NYC countersues Newark over controversial homeless relocation program

Updated Dec 17, 2019

New York City is countersuing Newark in an ongoing legal battle over a controversial homeless program, claiming that a new local rule banning the relocation of low-income families to the New Jersey city is unconstitutional and accusing Newark of trying to “wall off” itself from that demographic.

At issue is NYC’s placement of homeless families in apartments across the country with a year’s worth of rent paid up front. About 1,200 families have been relocated to Newark since 2017 to residences that had been undisclosed to the city. But Newark officials say those families are often left in uninhabitable conditions without any leverage to force repairs.

Newark took NYC Mayor Bill de Blasio to federal court earlier this month to temporarily halt future relocations until both sides could work out a compromise. The lawsuit came after Newark outlawed the NYC program through an ordinance prohibiting landlords from accepting more than a month’s worth of rent from a subsidy or voucher program and prohibiting any party from bringing a needy person to the city for government assistance.

“This reveals the true motive behind the ordinance: to wall off Newark from low-income people who currently live outside its borders,” the counter suit, filed last Friday and first reported by CBS New York, states.

A spokesman for NYC’s law department called Newark’s lawsuit “baseless" and said the city’s ordinance discriminated against tenants using government assistance.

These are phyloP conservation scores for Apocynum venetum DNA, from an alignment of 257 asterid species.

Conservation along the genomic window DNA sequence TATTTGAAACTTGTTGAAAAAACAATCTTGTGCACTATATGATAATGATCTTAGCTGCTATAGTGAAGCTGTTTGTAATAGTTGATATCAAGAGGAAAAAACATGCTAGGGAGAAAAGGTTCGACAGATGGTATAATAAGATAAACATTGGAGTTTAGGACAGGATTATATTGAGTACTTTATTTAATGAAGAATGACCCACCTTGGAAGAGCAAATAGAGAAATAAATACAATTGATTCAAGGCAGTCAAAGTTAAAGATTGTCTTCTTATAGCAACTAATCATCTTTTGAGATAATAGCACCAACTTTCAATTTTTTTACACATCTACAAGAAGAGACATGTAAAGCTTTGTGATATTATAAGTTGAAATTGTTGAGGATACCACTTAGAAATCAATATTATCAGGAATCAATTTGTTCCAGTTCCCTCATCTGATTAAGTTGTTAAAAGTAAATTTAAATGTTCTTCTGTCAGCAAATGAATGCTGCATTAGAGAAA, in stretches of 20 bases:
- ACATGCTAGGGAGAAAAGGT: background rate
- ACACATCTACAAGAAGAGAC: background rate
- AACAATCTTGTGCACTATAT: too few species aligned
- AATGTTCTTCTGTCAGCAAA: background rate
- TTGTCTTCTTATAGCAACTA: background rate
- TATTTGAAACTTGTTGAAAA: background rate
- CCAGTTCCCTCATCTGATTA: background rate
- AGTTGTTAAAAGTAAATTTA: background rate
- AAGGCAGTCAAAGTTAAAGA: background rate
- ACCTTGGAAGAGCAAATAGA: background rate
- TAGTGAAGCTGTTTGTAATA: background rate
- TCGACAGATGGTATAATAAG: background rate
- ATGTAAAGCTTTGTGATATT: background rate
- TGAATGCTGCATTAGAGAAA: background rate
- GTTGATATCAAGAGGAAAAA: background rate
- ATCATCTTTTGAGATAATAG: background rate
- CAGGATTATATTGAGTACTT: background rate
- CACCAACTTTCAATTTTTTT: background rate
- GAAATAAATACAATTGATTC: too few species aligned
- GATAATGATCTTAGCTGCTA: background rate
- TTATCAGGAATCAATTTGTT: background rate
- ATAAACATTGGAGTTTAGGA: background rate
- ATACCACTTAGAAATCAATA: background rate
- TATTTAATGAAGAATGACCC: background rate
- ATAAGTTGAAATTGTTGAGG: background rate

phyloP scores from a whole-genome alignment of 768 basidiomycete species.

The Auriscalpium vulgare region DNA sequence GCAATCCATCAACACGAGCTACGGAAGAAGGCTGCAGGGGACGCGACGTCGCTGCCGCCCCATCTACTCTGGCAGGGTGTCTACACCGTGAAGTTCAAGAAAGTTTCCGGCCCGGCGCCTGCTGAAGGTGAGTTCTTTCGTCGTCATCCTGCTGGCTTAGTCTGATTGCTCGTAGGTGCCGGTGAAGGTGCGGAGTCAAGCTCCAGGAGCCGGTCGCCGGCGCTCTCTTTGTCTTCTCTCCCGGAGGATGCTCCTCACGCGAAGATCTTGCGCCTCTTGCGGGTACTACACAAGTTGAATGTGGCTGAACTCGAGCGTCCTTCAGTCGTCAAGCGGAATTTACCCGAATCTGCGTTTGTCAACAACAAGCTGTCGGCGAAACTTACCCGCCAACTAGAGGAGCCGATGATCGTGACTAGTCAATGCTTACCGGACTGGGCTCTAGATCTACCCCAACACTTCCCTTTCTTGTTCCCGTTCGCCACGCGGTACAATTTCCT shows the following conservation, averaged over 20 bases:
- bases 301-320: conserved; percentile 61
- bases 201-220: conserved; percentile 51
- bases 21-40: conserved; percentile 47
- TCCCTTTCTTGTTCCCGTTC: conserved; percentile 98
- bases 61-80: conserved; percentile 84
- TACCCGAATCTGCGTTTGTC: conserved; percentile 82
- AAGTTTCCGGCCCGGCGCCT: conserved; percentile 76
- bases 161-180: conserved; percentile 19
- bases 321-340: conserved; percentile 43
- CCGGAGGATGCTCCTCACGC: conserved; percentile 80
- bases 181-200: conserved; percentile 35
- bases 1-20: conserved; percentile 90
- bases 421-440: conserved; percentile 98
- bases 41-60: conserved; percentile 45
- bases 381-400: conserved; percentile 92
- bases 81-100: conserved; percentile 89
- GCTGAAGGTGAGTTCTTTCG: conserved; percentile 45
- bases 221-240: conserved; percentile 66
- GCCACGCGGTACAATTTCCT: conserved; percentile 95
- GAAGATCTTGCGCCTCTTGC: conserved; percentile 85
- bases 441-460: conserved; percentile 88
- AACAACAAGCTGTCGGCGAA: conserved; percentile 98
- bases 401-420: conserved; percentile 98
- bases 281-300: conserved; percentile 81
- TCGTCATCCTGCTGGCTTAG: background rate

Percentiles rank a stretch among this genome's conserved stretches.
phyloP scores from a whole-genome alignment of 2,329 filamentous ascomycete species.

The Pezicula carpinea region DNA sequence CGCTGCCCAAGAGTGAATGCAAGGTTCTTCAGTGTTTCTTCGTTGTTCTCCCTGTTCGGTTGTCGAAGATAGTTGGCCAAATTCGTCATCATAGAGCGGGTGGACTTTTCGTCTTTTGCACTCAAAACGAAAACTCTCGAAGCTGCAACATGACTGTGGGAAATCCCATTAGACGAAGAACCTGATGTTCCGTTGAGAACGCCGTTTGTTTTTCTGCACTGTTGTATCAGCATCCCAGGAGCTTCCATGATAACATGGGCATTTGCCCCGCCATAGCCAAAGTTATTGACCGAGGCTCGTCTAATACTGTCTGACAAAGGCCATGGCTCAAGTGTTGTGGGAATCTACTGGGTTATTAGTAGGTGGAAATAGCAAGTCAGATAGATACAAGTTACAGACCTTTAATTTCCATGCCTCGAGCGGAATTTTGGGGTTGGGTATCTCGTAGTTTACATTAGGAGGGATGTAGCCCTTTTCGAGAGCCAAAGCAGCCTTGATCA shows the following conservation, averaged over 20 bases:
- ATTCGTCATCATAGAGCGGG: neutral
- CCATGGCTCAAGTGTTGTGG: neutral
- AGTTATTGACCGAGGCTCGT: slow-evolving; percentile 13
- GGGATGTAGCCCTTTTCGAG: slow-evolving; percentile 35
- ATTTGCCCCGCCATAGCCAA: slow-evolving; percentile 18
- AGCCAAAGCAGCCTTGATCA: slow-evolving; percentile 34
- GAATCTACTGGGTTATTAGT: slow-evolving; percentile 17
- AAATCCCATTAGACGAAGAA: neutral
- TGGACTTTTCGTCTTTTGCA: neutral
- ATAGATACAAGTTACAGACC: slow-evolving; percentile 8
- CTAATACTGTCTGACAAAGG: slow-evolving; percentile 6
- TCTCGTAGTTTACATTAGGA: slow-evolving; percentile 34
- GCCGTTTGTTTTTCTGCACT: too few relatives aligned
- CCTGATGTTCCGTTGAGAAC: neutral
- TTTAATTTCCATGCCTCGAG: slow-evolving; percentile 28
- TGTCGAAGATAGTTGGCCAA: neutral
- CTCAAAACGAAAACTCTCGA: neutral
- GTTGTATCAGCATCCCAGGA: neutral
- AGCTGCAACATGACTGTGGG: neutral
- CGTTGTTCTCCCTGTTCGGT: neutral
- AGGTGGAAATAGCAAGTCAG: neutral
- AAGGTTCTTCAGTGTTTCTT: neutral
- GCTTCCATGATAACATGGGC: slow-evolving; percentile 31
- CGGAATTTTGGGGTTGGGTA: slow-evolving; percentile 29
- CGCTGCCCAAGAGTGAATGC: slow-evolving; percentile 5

“Other tenants are not required to demonstrate how they will pay rent after their lease expires, as low-income tenants using government rental assistance are required to do. This kind of source of income discrimination is prohibited under New Jersey law,” the spokesman said.

“The ordinance is also unconstitutional because it interferes with the right of persons to travel from one state to another by making it unlawful for any person who relies on government housing assistance to come to Newark with the assistance of another person because of a concern that the person may become a public charge."

Kenyatta Stewart, Newark’s corporation counsel, called the counter claims “meritless.”

“We disagree with the thought of it being unconstitutional,” he told NJ Advance Media. “Newark has a legitimate reason for why we need protections to be put in place and it all comes down to making sure everyone is safe while they’re in the city and ensuring that people aren’t set up to be homeless.”

NYC’s special one-time assistance program has sent 2,226 families to 62 municipalities in New Jersey. Jersey City Mayor Steven Fulop on Tuesday said his city would join Newark’s lawsuit against de Blasio. Records show 176 families were relocated to Jersey City. Elizabeth has also said it plans to intervene in the case.

Last week in court, de Blasio’s lawyers agreed to temporarily stop sending families to Newark until a judge rules in the case or the parties reach a future deal. As part of the agreement, NYC will also tell Newark the addresses where families are currently living in Newark so both agencies can conduct inspections.

Stewart said Newark expects to get the list by the end of the week and inspections will begin in January.

“We’re going to continue to try to work with New York to see if there’s a way for us to move forward,” he said.

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